Presenter: Gayani Gunasekera is a third year doctoral student at the School of Business, University of Wollongong. Her research interests include identity, intersectional identities of multiply identified individuals, doctoral student and international student learning experience, and peer learning. Gayani’s thesis supervisors are Professor Mario Fernando and Associate Professor James Reveley.

Tips to accelerate your research: Unleashing the power of NVivo

When: Wednesday 22 June 2021
Format: Zoom (password: 667889)

As researchers most of us face a challenging problem: “I need to develop high-quality research that has impact to publish in high-ranking journals. The problem is, I just don’t have as much time as I really need.” This CCCM Conversation aims to present a few practical solutions to this problem. NVivo is a tool for research and writing that is poorly understood and seldom used to its full potential. It is a valuable tool for both qualitative and quantitative researchers. This session will provide a practical demonstration of some of the more advanced and subtle features of NVivo that will add value to your research and writing. Features covered include conducting advanced literature reviews, hypothesis testing, data-mining and enhanced presentation of data.

To maximise available time, please forward any burning NVivo related questions you may have to prior to the session so that we can address these during the presentation.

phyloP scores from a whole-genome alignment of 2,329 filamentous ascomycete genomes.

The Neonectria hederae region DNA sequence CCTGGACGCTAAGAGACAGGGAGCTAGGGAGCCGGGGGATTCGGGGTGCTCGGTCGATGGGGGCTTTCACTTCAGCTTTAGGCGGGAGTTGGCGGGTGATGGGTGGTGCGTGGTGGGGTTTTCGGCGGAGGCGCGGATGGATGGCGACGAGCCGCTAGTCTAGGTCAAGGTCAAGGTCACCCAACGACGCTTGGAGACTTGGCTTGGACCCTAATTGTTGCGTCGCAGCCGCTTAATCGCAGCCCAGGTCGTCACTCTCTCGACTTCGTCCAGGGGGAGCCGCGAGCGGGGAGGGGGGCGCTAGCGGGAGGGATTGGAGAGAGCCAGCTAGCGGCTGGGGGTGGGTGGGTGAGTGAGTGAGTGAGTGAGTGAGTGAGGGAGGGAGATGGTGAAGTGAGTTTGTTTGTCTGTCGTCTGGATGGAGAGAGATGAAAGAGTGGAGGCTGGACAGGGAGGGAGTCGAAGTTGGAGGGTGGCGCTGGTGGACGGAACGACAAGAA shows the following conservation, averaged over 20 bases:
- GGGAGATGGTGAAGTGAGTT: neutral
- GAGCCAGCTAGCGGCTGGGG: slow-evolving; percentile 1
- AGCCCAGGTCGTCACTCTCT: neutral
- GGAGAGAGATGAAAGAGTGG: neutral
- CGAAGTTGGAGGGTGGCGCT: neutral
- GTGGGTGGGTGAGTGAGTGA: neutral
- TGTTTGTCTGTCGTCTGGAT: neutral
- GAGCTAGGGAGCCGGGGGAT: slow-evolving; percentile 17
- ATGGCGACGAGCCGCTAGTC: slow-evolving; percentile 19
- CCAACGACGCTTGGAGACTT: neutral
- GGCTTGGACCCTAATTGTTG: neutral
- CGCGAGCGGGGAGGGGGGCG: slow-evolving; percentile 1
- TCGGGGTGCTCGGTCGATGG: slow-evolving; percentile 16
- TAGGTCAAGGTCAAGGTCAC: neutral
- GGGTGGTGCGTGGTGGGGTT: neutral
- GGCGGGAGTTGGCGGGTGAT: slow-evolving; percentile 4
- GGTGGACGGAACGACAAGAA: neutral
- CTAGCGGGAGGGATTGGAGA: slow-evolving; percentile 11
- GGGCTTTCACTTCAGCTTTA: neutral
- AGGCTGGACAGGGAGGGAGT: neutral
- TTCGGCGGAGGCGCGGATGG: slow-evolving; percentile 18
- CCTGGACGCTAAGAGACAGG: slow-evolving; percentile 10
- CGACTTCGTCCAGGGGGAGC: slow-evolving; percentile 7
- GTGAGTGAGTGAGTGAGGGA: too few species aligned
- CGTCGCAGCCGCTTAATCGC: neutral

Michael Jones (B. Comm Hons-1st Class, PhD) is an Associate Professor at the Faculty of Business and Law, University of Wollongong. Michael has been using NVivo for research and training across Australia, and overseas for the last 15 years. Michael has research strengths in qualitative analysis and in the areas of organisational behaviour and organisational psychology. In particular, he has expertise in commitment, motivation, group dynamics, organisational culture, leadership and retention of volunteers. From 2013 to 2017, Michael was the Project Leader of the Australian Bushfire and Natural Hazards Cooperative Research Centre entitled “Improving the retention and engagement of volunteers in emergency service agencies”. He led a team of interdisciplinary academics to develop a leadership development course which has been delivered to volunteers at emergency services around Australia, contributing to the practice and management of emergency volunteers. Michael currently has over 90 peer-reviewed published papers.